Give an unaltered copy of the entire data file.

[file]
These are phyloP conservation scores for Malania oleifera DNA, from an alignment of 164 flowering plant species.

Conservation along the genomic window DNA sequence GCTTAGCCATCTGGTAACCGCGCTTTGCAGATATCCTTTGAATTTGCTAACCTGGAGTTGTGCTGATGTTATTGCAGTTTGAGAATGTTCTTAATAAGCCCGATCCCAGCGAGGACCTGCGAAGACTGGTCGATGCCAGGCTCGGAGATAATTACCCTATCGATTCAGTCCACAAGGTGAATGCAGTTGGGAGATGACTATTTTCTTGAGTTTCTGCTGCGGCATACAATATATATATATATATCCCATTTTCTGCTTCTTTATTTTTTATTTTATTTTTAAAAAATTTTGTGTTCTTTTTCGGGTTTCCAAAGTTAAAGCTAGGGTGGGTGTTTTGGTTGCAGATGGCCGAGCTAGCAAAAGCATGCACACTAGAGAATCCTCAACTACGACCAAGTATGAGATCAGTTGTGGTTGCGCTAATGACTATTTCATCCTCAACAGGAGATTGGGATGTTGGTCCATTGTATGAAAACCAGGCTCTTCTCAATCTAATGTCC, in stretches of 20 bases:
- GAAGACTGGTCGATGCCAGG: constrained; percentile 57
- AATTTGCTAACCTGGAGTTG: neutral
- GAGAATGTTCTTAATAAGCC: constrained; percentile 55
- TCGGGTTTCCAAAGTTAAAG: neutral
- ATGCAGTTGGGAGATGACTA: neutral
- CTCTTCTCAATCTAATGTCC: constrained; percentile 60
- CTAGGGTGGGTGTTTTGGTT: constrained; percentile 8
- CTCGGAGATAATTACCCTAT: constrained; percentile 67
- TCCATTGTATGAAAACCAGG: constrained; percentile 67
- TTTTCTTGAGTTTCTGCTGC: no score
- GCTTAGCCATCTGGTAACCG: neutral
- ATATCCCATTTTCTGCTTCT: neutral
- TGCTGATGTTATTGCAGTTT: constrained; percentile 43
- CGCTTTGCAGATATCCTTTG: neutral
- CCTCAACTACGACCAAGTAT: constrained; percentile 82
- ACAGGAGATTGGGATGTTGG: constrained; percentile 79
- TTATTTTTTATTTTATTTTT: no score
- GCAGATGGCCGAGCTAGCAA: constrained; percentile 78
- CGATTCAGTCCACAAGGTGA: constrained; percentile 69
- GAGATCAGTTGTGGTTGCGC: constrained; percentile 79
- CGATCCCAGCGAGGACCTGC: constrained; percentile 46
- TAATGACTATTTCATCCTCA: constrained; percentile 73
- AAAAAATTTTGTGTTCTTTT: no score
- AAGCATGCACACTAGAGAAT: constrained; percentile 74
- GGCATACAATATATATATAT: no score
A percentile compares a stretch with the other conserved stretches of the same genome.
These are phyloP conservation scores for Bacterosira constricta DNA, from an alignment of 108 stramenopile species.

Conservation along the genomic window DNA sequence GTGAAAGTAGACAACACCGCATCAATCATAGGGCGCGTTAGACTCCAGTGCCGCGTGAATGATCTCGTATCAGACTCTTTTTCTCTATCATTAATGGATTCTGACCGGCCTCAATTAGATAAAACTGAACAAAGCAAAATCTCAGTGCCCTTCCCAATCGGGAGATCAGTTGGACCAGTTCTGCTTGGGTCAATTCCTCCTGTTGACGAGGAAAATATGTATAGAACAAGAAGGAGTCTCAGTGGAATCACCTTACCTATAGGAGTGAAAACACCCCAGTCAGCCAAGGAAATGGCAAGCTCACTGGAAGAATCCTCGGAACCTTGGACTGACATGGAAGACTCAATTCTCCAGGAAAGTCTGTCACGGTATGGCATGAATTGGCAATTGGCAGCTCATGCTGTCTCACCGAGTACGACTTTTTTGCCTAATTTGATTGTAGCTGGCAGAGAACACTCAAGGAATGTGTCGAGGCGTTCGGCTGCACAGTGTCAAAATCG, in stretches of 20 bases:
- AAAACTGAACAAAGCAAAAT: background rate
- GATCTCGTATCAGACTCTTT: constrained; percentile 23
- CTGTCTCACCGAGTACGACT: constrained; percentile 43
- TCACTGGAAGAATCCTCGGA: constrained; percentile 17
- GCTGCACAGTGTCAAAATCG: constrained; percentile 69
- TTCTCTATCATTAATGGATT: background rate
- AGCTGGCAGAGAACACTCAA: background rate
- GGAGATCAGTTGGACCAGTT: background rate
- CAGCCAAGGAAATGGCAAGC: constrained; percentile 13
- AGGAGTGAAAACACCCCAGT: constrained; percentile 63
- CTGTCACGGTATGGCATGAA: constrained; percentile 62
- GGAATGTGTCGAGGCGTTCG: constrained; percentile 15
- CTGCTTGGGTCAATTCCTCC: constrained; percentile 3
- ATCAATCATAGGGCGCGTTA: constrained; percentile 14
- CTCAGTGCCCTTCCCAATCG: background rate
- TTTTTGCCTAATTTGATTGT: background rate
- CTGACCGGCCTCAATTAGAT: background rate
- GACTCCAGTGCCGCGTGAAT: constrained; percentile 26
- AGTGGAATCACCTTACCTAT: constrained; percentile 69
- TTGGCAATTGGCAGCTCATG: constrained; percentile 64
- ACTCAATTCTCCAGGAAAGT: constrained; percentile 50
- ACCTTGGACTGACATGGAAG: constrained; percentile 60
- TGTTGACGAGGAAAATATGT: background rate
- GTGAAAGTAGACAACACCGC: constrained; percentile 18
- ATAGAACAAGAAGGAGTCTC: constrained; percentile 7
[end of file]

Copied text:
These are phyloP conservation scores for Malania oleifera DNA, from an alignment of 164 flowering plant species.

Conservation along the genomic window DNA sequence GCTTAGCCATCTGGTAACCGCGCTTTGCAGATATCCTTTGAATTTGCTAACCTGGAGTTGTGCTGATGTTATTGCAGTTTGAGAATGTTCTTAATAAGCCCGATCCCAGCGAGGACCTGCGAAGACTGGTCGATGCCAGGCTCGGAGATAATTACCCTATCGATTCAGTCCACAAGGTGAATGCAGTTGGGAGATGACTATTTTCTTGAGTTTCTGCTGCGGCATACAATATATATATATATATCCCATTTTCTGCTTCTTTATTTTTTATTTTATTTTTAAAAAATTTTGTGTTCTTTTTCGGGTTTCCAAAGTTAAAGCTAGGGTGGGTGTTTTGGTTGCAGATGGCCGAGCTAGCAAAAGCATGCACACTAGAGAATCCTCAACTACGACCAAGTATGAGATCAGTTGTGGTTGCGCTAATGACTATTTCATCCTCAACAGGAGATTGGGATGTTGGTCCATTGTATGAAAACCAGGCTCTTCTCAATCTAATGTCC, in stretches of 20 bases:
- GAAGACTGGTCGATGCCAGG: constrained; percentile 57
- AATTTGCTAACCTGGAGTTG: neutral
- GAGAATGTTCTTAATAAGCC: constrained; percentile 55
- TCGGGTTTCCAAAGTTAAAG: neutral
- ATGCAGTTGGGAGATGACTA: neutral
- CTCTTCTCAATCTAATGTCC: constrained; percentile 60
- CTAGGGTGGGTGTTTTGGTT: constrained; percentile 8
- CTCGGAGATAATTACCCTAT: constrained; percentile 67
- TCCATTGTATGAAAACCAGG: constrained; percentile 67
- TTTTCTTGAGTTTCTGCTGC: no score
- GCTTAGCCATCTGGTAACCG: neutral
- ATATCCCATTTTCTGCTTCT: neutral
- TGCTGATGTTATTGCAGTTT: constrained; percentile 43
- CGCTTTGCAGATATCCTTTG: neutral
- CCTCAACTACGACCAAGTAT: constrained; percentile 82
- ACAGGAGATTGGGATGTTGG: constrained; percentile 79
- TTATTTTTTATTTTATTTTT: no score
- GCAGATGGCCGAGCTAGCAA: constrained; percentile 78
- CGATTCAGTCCACAAGGTGA: constrained; percentile 69
- GAGATCAGTTGTGGTTGCGC: constrained; percentile 79
- CGATCCCAGCGAGGACCTGC: constrained; percentile 46
- TAATGACTATTTCATCCTCA: constrained; percentile 73
- AAAAAATTTTGTGTTCTTTT: no score
- AAGCATGCACACTAGAGAAT: constrained; percentile 74
- GGCATACAATATATATATAT: no score
A percentile compares a stretch with the other conserved stretches of the same genome.
These are phyloP conservation scores for Bacterosira constricta DNA, from an alignment of 108 stramenopile species.

Conservation along the genomic window DNA sequence GTGAAAGTAGACAACACCGCATCAATCATAGGGCGCGTTAGACTCCAGTGCCGCGTGAATGATCTCGTATCAGACTCTTTTTCTCTATCATTAATGGATTCTGACCGGCCTCAATTAGATAAAACTGAACAAAGCAAAATCTCAGTGCCCTTCCCAATCGGGAGATCAGTTGGACCAGTTCTGCTTGGGTCAATTCCTCCTGTTGACGAGGAAAATATGTATAGAACAAGAAGGAGTCTCAGTGGAATCACCTTACCTATAGGAGTGAAAACACCCCAGTCAGCCAAGGAAATGGCAAGCTCACTGGAAGAATCCTCGGAACCTTGGACTGACATGGAAGACTCAATTCTCCAGGAAAGTCTGTCACGGTATGGCATGAATTGGCAATTGGCAGCTCATGCTGTCTCACCGAGTACGACTTTTTTGCCTAATTTGATTGTAGCTGGCAGAGAACACTCAAGGAATGTGTCGAGGCGTTCGGCTGCACAGTGTCAAAATCG, in stretches of 20 bases:
- AAAACTGAACAAAGCAAAAT: background rate
- GATCTCGTATCAGACTCTTT: constrained; percentile 23
- CTGTCTCACCGAGTACGACT: constrained; percentile 43
- TCACTGGAAGAATCCTCGGA: constrained; percentile 17
- GCTGCACAGTGTCAAAATCG: constrained; percentile 69
- TTCTCTATCATTAATGGATT: background rate
- AGCTGGCAGAGAACACTCAA: background rate
- GGAGATCAGTTGGACCAGTT: background rate
- CAGCCAAGGAAATGGCAAGC: constrained; percentile 13
- AGGAGTGAAAACACCCCAGT: constrained; percentile 63
- CTGTCACGGTATGGCATGAA: constrained; percentile 62
- GGAATGTGTCGAGGCGTTCG: constrained; percentile 15
- CTGCTTGGGTCAATTCCTCC: constrained; percentile 3
- ATCAATCATAGGGCGCGTTA: constrained; percentile 14
- CTCAGTGCCCTTCCCAATCG: background rate
- TTTTTGCCTAATTTGATTGT: background rate
- CTGACCGGCCTCAATTAGAT: background rate
- GACTCCAGTGCCGCGTGAAT: constrained; percentile 26
- AGTGGAATCACCTTACCTAT: constrained; percentile 69
- TTGGCAATTGGCAGCTCATG: constrained; percentile 64
- ACTCAATTCTCCAGGAAAGT: constrained; percentile 50
- ACCTTGGACTGACATGGAAG: constrained; percentile 60
- TGTTGACGAGGAAAATATGT: background rate
- GTGAAAGTAGACAACACCGC: constrained; percentile 18
- ATAGAACAAGAAGGAGTCTC: constrained; percentile 7